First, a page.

Advertisement

Diagnostic Errors in Skeletal Trauma in Adults

  • M. K. Dalinka
Conference paper
Part of the Radiology Today book series (RADIOL.TODAY, volume 4)

Abstract

Errors in the radiologic diagnosis of skeletal injuries may occur because of inadequate clinical history, incorrect ordering of films, incomplete radiologic examination, or errors in interpretation. In extremity injuries, the area of point tenderness or local soft tissue swelling should be noted on the request form. Multiple examinations of areas such as elbow, forearm, and wrist should be performed individual, and not by utilizing long films which include multiple areas. Correlation of suspicious findings with clinical history and physical evaluation is frequently helpful.

Keywords

Cervical Spine Stress Fracture Radial Head Ulnar Collateral Ligament Ulnar Styloid 
These keywords were added by machine and not by the authors. This process is experimental and the keywords may be updated as the learning algorithm improves.

Preview

Unable to display preview. Download preview PDF.

Unable to display preview. Download preview PDF.

References

  1. 1.
    Bohlman HH (1979) Acute fractures and dislocations of the cervical spine. J Bone Joint Surg 61 A: 1143–1150Google Scholar
  2. 2.
    Cisternino SJ, Rogers LF, Stufflebam BC, Kruglik GD (1978) The trough line: A radiographic sign of posterior shoulder dislocation. Am J Roentgenol 130: 951–954Google Scholar
  3. 3.
    Daffner RH (1978) Stress fractures: current concepts. Skeletal Radiol 2: 221–29CrossRefGoogle Scholar
  4. 4.
    De Smet AA, Neff JR (1985) Pubic and sacral insufficiency fractures: clinical course and radiologic findings. AJR 145: 601–606PubMedGoogle Scholar
  5. 5.
    Dietz GW, Wilcox DM, Montgomery JB (1986) Second tibial condyle fracture: lateral capsular ligament avulsion. Radiology 159: 467–469PubMedGoogle Scholar
  6. 6.
    Downey EF Jr, Curtis DJ (1986) Patient-induced stress test of the first metacarpophalangeal joint: a radiographic assessment of collateral ligament injuries. Radiology 158: 679–683PubMedGoogle Scholar
  7. 7.
    Giesecke SB, Dalinka MK, Kyle GC (1978) Lisfranc’s fracture-dislocation: a manifestation of peripheral neuropathy. Am J Roentgenol 131: 139–141Google Scholar
  8. 8.
    Gilula LA (1979) Review - Carpal injuries: analytic approach and case exercises. AJR 133: 503–517PubMedGoogle Scholar
  9. 9.
    Goergen TG, Resnick D, Riley RR (1978) Posttraumatic abnormalities of the pubic bone simulating malignancy. Radiology 126: 85–87PubMedGoogle Scholar
  10. 10.
    Heckman JD, McLean MR (1985) Fractures of the lateral process of the talus. Clin Orthop 199:108– 113Google Scholar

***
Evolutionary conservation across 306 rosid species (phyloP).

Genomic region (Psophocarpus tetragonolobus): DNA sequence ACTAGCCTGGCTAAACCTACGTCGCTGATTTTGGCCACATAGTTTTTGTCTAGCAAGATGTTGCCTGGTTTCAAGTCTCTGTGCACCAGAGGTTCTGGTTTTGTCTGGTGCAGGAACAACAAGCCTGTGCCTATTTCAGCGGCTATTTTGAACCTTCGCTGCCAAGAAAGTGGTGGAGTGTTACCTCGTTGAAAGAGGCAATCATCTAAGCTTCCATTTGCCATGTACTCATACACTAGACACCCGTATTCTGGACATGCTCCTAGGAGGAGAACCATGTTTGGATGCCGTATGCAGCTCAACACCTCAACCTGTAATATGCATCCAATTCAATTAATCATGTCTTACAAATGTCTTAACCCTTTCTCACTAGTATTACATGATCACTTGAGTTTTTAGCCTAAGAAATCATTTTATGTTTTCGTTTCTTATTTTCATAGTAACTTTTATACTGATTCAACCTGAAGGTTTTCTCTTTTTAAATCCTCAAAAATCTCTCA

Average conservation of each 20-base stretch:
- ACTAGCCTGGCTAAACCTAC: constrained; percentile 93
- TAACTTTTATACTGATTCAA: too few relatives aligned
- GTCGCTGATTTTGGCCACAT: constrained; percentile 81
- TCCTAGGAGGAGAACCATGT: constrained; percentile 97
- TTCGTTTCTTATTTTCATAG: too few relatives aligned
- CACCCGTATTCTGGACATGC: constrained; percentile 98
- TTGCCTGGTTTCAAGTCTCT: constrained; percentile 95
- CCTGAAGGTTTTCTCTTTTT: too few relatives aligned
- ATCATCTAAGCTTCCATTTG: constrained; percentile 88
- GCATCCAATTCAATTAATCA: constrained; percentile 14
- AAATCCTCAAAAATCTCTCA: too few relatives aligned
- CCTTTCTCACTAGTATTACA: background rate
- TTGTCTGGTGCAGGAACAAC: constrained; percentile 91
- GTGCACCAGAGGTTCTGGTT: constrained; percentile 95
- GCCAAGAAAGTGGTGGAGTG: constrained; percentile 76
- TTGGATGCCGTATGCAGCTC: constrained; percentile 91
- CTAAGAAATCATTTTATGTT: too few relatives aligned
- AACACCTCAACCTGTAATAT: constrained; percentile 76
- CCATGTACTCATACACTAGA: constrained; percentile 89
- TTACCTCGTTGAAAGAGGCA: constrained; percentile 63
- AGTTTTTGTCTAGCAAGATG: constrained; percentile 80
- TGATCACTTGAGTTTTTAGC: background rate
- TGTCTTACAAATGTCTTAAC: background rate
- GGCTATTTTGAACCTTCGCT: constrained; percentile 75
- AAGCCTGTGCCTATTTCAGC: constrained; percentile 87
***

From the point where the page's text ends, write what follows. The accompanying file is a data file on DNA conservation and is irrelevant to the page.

11. 11.
    Johnson RP (1980) The acutely injured wrist and its residuals. Clin Orthop 149: 33PubMedGoogle Scholar
  12. 12.
    Mayfield JK (1980) Carpal dislocations: pathomechanics and progressive perilunar instability. J Hand Surg 5: 226Google Scholar
  13. 13.
    Mino DE, Palmer AK, Levinsohn EM (1958) Radiography and computerized tomography in the diagnosis of incongruity of the distal radio-ulnar joint. J Bone Joint Surg 67 A: 247–252Google Scholar
  14. 14.
    Nance EP Jr, Kaye JJ, Milek MA (1979) Volar plate fractures. Radiology 133: 61–64PubMedGoogle Scholar
  15. 15.
    Norfray JF, Rogers EF, Adamo GP, Groves HC, Heiser WJ (1980) Common calcaneal avulsion fracture. AJR 134: 119–123PubMedGoogle Scholar
  16. 16.
    Norfray JF, Geline RA, Steinberg RI, Galinski AW, Gilula LA (1981) Subtleties of Lisfranc fracture- dislocations. AJR 137: 1151–1156PubMedGoogle Scholar
  17. 17.
    Regenbogen VS, Rogers LF, Atlas SW, Kim KS (1986) Cervical spinal cord injuries in patients with cervical spondylosis. AJR 146: 277–284PubMedGoogle Scholar
  18. 18.
    Renfrew DL, El-Khoury GY (1985) Anterior process fractures of the calcaneus. Skeletal Radiol 14: 121–125PubMedCrossRefGoogle Scholar
  19. Rubin RA, Gray RL, Green RB (1974) The scapular “Y”: A diagnostic aid in shoulder trauma. Radiology 110: 725Google Scholar
  20. 20.
    Savoca CJ (1971) Stress fractures - a classification of the earliest radiographic signs. Radiology 100: 519–524PubMedGoogle Scholar
  21. 21.
    Scher AT (1979) Unrecognized fractures and dislocations of the cervical spine. Paraplegia 19: 25–30CrossRefGoogle Scholar
  22. 22.
    Shaffer MA, Dorris PE (1981) Limitation of the cross table lateral view in detecting cervical spine injuries. Ann Emerg Med 10: 508–513PubMedCrossRefGoogle Scholar
  23. 23.
    Simpson EM, Dalinka MK, Stewart VL (1984) Trauma to the Shoulder and Elbow. In: Dalinka MK, Kaye JJ (eds) Radiology in Emergency Medicine, Churchill Livingstone, New York, pp 25–52Google Scholar
  24. 24.
    Torg JS, Pavlov H, Cooley LH, Bryant MG, Arnoczky SP, Bergfeld J, Hunter LY (1982) Stress fractures of the tarsal navicular. J Bone Joint Surg 63A: 700–712Google Scholar

Copyright information

© Springer-Verlag Berlin, Heidelberg 1987

Authors and Affiliations

  • M. K. Dalinka

There are no affiliations available

Personalised recommendations